The Masmak (Arabic: قصر المصمك, romanized: Qaṣr al-Maṣmak) is a clay and mud-brick fort, with four watchtowers and thick walls, founded on stone blocks, lying in the center of Riyadh, in the old quarters. This building played a major part in the kingdom's history, as it was here that the recapture of Riyadh, led by Ibn Saud, occurred on 14 January 1902.
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This building was built around 1865 by the prince of Riyadh Abdulrahman ibn Sulaiman ibn Dabaan under the reign of Mohammed ibn Abdullah ibn Rasheed (1289–1315 AH), the ruler of Ha'il to the north, who had wrested control of the city from the rival empirebuilding, local clan of Al Saud. In January 1902 the young Amir Abdulaziz bin Abdul Rahman bin Faisal Al Saud, who was at the time living in exile in Kuwait succeeded in capturing the Masmak fortress from its Rashid garrison in the Battle of Riyadh). The event, which restored Al Saud control over Riyadh, has acquired almost mythical status in the history of Saudi Arabia and has been retold many times, but has as its central theme the heroism and bravery of the future King Abdulaziz.
Appearance and modern usage
At the beginning of the 1980s, the fort was renovated. Then it became part of the King Abdulaziz Historical Centre, a series of restored buildings in Riyadh. Centennial celebrations were held in 1999.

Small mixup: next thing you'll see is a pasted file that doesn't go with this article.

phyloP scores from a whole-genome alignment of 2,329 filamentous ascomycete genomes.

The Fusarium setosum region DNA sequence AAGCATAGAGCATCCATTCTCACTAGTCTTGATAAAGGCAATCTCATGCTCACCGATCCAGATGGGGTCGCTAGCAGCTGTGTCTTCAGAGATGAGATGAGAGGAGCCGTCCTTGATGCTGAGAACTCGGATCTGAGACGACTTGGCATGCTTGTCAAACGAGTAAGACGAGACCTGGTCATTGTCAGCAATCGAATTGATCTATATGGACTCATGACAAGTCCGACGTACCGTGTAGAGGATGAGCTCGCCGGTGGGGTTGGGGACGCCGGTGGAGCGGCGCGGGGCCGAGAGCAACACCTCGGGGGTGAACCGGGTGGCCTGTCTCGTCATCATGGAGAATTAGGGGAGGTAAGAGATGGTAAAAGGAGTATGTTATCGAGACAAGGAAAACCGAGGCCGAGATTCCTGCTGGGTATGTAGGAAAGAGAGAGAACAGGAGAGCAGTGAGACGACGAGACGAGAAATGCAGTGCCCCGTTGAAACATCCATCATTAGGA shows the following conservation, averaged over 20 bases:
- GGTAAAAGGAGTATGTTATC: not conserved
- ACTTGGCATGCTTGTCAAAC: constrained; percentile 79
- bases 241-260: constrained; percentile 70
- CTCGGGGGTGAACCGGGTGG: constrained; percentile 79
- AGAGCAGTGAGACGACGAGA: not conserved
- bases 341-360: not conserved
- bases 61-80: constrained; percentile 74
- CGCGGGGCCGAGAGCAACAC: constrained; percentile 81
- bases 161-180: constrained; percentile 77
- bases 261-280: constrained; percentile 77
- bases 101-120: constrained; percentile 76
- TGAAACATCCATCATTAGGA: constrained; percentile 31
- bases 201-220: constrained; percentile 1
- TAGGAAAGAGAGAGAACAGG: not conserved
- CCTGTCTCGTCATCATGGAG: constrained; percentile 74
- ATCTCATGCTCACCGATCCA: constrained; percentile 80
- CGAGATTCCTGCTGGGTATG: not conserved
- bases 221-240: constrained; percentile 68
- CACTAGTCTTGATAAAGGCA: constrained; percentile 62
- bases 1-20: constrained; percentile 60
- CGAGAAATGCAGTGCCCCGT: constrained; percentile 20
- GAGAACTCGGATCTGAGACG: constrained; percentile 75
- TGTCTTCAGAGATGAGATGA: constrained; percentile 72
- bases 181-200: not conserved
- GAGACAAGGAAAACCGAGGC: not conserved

Its palm tree gate is 3.65 meters (12.0 ft) high by 2.65 meters (8.7 ft) wide. There is an opening on the center of the door, called al-Khokha, which is just big enough for one person to pass at a time, and is a defensive feature designed to allow people in and out without opening the door. The castle also encloses a mosque and a well. The roofs are covered with painted palm-tree, taramic and ethel wood, the communicating doors of the labyrinthine rooms and courtyards inside are of painted wood.
The museum includes the display of many antique guns, costumes and agriculture artifacts.
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- Jonathan M. Bloom; Sheila Blair (2009). The Grove Encyclopedia of Islamic Art and Architecture: Delhi to Mosque. Oxford University Press. p. 2. ISBN 978-0-19-530991-1. Retrieved 22 July 2013.
- "Historic Riyadh". Simbacom. Retrieved 22 July 2013.
- "Riyadh". Meet Saudi Arabia. 2012. Retrieved 22 July 2013.
- متحف المصمك التاريخي